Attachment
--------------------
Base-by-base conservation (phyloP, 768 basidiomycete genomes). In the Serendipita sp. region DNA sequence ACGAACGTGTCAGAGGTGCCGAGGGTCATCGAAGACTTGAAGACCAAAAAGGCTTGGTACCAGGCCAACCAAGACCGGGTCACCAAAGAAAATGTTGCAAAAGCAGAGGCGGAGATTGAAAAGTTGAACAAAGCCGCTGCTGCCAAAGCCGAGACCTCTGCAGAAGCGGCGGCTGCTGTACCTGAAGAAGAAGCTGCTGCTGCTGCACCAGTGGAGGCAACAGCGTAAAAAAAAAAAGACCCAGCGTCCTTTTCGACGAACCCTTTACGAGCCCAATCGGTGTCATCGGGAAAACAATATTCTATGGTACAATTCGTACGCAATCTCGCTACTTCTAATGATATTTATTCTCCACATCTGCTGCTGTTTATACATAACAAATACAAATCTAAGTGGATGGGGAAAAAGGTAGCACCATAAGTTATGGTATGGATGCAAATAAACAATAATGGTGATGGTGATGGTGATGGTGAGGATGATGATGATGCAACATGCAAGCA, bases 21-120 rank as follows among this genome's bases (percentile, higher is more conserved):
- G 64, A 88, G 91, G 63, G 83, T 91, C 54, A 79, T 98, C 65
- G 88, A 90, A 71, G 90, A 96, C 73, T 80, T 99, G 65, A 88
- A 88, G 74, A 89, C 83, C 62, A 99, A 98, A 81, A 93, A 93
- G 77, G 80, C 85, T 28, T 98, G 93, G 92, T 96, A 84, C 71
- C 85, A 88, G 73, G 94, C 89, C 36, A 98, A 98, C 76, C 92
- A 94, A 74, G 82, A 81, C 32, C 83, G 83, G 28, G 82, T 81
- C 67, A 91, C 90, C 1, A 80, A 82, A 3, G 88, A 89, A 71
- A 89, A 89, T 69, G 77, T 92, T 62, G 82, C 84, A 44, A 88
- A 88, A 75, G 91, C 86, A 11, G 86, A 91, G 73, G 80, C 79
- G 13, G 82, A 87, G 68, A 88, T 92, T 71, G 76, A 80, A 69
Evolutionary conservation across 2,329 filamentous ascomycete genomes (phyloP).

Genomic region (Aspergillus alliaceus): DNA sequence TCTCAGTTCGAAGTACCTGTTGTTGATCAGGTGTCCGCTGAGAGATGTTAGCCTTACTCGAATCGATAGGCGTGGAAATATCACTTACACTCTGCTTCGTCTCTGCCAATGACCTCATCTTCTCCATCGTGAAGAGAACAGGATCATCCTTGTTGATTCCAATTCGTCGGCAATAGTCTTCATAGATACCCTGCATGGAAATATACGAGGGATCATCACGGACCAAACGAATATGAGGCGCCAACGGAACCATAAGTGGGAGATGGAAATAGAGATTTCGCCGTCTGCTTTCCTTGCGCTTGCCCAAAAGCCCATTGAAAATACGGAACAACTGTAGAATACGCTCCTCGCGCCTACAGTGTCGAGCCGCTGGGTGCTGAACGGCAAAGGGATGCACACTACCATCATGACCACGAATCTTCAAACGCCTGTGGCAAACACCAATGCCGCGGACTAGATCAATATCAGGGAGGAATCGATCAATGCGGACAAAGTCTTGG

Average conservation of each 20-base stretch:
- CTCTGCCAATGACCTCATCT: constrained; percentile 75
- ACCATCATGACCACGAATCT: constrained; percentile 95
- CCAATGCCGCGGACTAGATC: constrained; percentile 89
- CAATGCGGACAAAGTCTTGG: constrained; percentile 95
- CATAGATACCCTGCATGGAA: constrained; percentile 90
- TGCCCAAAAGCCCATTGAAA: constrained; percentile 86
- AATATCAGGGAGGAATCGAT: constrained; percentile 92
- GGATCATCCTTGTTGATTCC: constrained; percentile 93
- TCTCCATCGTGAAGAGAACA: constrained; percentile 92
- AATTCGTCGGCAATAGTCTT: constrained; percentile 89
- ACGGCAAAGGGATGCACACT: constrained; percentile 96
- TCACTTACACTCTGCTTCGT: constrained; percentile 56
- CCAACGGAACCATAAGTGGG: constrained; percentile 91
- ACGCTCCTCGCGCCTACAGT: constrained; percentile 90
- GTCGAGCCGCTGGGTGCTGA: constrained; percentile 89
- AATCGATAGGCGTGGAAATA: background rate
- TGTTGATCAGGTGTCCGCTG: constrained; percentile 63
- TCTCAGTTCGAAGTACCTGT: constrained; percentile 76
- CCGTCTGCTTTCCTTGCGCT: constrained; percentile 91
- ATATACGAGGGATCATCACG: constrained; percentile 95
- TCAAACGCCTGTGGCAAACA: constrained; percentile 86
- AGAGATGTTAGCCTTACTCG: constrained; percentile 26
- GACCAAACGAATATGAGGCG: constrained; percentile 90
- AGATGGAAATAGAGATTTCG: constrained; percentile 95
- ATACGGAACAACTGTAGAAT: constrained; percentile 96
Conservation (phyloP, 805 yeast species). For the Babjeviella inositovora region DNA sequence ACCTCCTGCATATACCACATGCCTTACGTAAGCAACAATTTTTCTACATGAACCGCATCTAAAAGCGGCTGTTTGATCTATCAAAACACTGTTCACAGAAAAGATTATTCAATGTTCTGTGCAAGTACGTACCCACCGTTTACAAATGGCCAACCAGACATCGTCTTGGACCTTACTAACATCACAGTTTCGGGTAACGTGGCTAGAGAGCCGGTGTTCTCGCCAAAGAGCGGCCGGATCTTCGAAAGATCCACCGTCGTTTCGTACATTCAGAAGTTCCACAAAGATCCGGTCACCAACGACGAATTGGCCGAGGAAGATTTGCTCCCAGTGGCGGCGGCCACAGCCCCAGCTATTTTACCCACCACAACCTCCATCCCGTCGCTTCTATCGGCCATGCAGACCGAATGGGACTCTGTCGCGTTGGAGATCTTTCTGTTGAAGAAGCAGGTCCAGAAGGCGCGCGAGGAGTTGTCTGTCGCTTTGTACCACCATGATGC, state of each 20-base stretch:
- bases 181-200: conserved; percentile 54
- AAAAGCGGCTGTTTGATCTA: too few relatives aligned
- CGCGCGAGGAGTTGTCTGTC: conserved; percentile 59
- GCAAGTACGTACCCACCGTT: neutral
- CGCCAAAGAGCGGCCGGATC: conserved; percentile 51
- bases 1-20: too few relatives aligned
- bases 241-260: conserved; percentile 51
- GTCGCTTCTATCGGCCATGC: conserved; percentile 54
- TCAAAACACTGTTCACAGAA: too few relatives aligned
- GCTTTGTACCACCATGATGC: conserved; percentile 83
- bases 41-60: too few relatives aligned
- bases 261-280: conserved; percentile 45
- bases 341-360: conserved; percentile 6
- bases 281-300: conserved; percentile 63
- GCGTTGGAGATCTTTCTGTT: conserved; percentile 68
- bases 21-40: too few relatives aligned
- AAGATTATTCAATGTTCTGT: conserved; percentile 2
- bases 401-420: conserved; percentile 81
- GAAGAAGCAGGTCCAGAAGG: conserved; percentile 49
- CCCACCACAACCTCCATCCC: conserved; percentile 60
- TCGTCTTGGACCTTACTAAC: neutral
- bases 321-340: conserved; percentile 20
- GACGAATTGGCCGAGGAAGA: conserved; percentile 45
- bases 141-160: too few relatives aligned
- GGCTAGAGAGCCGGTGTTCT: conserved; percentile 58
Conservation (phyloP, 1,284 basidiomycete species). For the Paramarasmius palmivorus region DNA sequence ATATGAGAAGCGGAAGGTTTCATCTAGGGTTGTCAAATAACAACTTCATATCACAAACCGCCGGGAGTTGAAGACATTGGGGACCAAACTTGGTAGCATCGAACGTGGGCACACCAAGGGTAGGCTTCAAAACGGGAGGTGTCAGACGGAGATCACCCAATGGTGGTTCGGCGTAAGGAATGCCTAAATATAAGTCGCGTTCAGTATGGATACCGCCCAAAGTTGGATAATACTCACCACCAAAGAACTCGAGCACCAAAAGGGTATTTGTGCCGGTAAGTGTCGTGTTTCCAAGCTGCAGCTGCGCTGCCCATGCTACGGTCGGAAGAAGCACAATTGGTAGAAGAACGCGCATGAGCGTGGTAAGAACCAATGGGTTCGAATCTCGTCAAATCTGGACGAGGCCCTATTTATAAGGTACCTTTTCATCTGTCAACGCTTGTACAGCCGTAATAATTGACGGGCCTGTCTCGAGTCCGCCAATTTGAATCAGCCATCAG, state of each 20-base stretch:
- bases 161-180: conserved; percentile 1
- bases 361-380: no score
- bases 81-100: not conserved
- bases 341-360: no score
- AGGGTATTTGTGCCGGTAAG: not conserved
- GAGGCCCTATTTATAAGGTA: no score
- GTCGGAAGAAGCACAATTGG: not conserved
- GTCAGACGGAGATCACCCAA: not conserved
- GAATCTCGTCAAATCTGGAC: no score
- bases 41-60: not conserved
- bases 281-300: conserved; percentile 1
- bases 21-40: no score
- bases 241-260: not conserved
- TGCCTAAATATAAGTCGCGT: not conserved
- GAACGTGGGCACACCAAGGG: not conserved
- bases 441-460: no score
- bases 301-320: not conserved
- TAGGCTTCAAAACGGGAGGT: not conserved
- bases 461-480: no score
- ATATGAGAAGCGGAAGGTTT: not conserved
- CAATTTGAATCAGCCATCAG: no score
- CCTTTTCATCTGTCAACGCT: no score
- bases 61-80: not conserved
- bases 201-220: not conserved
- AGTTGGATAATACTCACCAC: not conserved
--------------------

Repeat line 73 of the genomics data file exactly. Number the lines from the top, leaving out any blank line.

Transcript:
- GTCGGAAGAAGCACAATTGG: not conserved